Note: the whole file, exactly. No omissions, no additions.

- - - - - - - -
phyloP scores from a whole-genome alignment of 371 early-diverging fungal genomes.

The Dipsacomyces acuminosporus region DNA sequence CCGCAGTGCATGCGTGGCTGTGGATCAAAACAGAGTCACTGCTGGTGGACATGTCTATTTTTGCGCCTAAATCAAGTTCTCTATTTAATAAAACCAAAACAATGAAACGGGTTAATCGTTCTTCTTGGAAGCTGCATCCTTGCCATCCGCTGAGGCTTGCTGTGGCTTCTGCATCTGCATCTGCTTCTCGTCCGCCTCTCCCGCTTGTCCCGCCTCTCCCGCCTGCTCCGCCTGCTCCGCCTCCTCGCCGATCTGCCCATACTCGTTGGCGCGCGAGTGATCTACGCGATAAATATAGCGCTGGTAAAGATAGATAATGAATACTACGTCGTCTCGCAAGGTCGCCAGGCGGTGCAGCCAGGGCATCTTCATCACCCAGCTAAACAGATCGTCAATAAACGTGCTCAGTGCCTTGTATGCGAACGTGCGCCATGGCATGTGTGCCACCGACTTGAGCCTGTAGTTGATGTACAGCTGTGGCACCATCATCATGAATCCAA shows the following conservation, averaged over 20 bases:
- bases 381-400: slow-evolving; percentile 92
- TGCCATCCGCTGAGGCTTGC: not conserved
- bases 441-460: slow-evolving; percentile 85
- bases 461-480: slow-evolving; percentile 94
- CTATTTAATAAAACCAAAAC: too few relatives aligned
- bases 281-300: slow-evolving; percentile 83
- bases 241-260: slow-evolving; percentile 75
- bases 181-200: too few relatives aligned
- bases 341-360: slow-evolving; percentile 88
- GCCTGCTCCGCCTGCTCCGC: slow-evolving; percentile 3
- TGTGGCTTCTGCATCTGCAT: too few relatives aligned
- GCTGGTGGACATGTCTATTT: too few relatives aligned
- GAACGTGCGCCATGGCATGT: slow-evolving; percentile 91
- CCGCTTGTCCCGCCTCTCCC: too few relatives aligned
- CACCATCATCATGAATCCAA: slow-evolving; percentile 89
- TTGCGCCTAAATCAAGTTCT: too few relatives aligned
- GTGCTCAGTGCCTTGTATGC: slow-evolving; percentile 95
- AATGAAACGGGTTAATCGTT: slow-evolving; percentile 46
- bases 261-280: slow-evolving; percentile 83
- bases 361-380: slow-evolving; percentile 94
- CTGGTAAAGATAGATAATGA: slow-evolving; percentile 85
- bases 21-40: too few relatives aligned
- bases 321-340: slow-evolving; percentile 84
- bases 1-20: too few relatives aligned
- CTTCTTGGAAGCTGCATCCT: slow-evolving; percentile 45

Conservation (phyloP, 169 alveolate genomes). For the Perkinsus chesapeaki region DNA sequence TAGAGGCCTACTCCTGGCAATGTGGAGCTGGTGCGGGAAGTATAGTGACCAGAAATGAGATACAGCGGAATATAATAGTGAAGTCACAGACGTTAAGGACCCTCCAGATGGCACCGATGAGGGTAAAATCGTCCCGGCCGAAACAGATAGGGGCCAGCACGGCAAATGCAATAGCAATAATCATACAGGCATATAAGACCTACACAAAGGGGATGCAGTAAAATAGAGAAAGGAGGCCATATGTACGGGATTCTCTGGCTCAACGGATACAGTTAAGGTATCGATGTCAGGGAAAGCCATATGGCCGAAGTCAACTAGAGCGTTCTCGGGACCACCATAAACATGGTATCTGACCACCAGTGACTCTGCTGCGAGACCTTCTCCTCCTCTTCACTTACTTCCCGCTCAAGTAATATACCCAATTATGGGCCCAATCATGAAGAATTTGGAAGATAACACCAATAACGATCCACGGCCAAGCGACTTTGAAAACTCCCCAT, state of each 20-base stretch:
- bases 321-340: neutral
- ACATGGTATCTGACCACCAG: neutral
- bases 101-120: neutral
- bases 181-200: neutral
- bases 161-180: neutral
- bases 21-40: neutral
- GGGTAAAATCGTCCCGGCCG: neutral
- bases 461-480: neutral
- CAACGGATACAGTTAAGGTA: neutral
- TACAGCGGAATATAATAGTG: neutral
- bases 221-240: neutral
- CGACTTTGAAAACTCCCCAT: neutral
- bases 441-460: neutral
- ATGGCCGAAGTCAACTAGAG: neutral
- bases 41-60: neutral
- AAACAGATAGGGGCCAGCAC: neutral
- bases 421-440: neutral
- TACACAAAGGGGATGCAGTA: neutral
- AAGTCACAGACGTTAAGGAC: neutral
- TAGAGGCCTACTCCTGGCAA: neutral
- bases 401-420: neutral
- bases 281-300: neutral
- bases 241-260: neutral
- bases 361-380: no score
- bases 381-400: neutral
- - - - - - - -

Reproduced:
phyloP scores from a whole-genome alignment of 371 early-diverging fungal genomes.

The Dipsacomyces acuminosporus region DNA sequence CCGCAGTGCATGCGTGGCTGTGGATCAAAACAGAGTCACTGCTGGTGGACATGTCTATTTTTGCGCCTAAATCAAGTTCTCTATTTAATAAAACCAAAACAATGAAACGGGTTAATCGTTCTTCTTGGAAGCTGCATCCTTGCCATCCGCTGAGGCTTGCTGTGGCTTCTGCATCTGCATCTGCTTCTCGTCCGCCTCTCCCGCTTGTCCCGCCTCTCCCGCCTGCTCCGCCTGCTCCGCCTCCTCGCCGATCTGCCCATACTCGTTGGCGCGCGAGTGATCTACGCGATAAATATAGCGCTGGTAAAGATAGATAATGAATACTACGTCGTCTCGCAAGGTCGCCAGGCGGTGCAGCCAGGGCATCTTCATCACCCAGCTAAACAGATCGTCAATAAACGTGCTCAGTGCCTTGTATGCGAACGTGCGCCATGGCATGTGTGCCACCGACTTGAGCCTGTAGTTGATGTACAGCTGTGGCACCATCATCATGAATCCAA shows the following conservation, averaged over 20 bases:
- bases 381-400: slow-evolving; percentile 92
- TGCCATCCGCTGAGGCTTGC: not conserved
- bases 441-460: slow-evolving; percentile 85
- bases 461-480: slow-evolving; percentile 94
- CTATTTAATAAAACCAAAAC: too few relatives aligned
- bases 281-300: slow-evolving; percentile 83
- bases 241-260: slow-evolving; percentile 75
- bases 181-200: too few relatives aligned
- bases 341-360: slow-evolving; percentile 88
- GCCTGCTCCGCCTGCTCCGC: slow-evolving; percentile 3
- TGTGGCTTCTGCATCTGCAT: too few relatives aligned
- GCTGGTGGACATGTCTATTT: too few relatives aligned
- GAACGTGCGCCATGGCATGT: slow-evolving; percentile 91
- CCGCTTGTCCCGCCTCTCCC: too few relatives aligned
- CACCATCATCATGAATCCAA: slow-evolving; percentile 89
- TTGCGCCTAAATCAAGTTCT: too few relatives aligned
- GTGCTCAGTGCCTTGTATGC: slow-evolving; percentile 95
- AATGAAACGGGTTAATCGTT: slow-evolving; percentile 46
- bases 261-280: slow-evolving; percentile 83
- bases 361-380: slow-evolving; percentile 94
- CTGGTAAAGATAGATAATGA: slow-evolving; percentile 85
- bases 21-40: too few relatives aligned
- bases 321-340: slow-evolving; percentile 84
- bases 1-20: too few relatives aligned
- CTTCTTGGAAGCTGCATCCT: slow-evolving; percentile 45

Conservation (phyloP, 169 alveolate genomes). For the Perkinsus chesapeaki region DNA sequence TAGAGGCCTACTCCTGGCAATGTGGAGCTGGTGCGGGAAGTATAGTGACCAGAAATGAGATACAGCGGAATATAATAGTGAAGTCACAGACGTTAAGGACCCTCCAGATGGCACCGATGAGGGTAAAATCGTCCCGGCCGAAACAGATAGGGGCCAGCACGGCAAATGCAATAGCAATAATCATACAGGCATATAAGACCTACACAAAGGGGATGCAGTAAAATAGAGAAAGGAGGCCATATGTACGGGATTCTCTGGCTCAACGGATACAGTTAAGGTATCGATGTCAGGGAAAGCCATATGGCCGAAGTCAACTAGAGCGTTCTCGGGACCACCATAAACATGGTATCTGACCACCAGTGACTCTGCTGCGAGACCTTCTCCTCCTCTTCACTTACTTCCCGCTCAAGTAATATACCCAATTATGGGCCCAATCATGAAGAATTTGGAAGATAACACCAATAACGATCCACGGCCAAGCGACTTTGAAAACTCCCCAT, state of each 20-base stretch:
- bases 321-340: neutral
- ACATGGTATCTGACCACCAG: neutral
- bases 101-120: neutral
- bases 181-200: neutral
- bases 161-180: neutral
- bases 21-40: neutral
- GGGTAAAATCGTCCCGGCCG: neutral
- bases 461-480: neutral
- CAACGGATACAGTTAAGGTA: neutral
- TACAGCGGAATATAATAGTG: neutral
- bases 221-240: neutral
- CGACTTTGAAAACTCCCCAT: neutral
- bases 441-460: neutral
- ATGGCCGAAGTCAACTAGAG: neutral
- bases 41-60: neutral
- AAACAGATAGGGGCCAGCAC: neutral
- bases 421-440: neutral
- TACACAAAGGGGATGCAGTA: neutral
- AAGTCACAGACGTTAAGGAC: neutral
- TAGAGGCCTACTCCTGGCAA: neutral
- bases 401-420: neutral
- bases 281-300: neutral
- bases 241-260: neutral
- bases 361-380: no score
- bases 381-400: neutral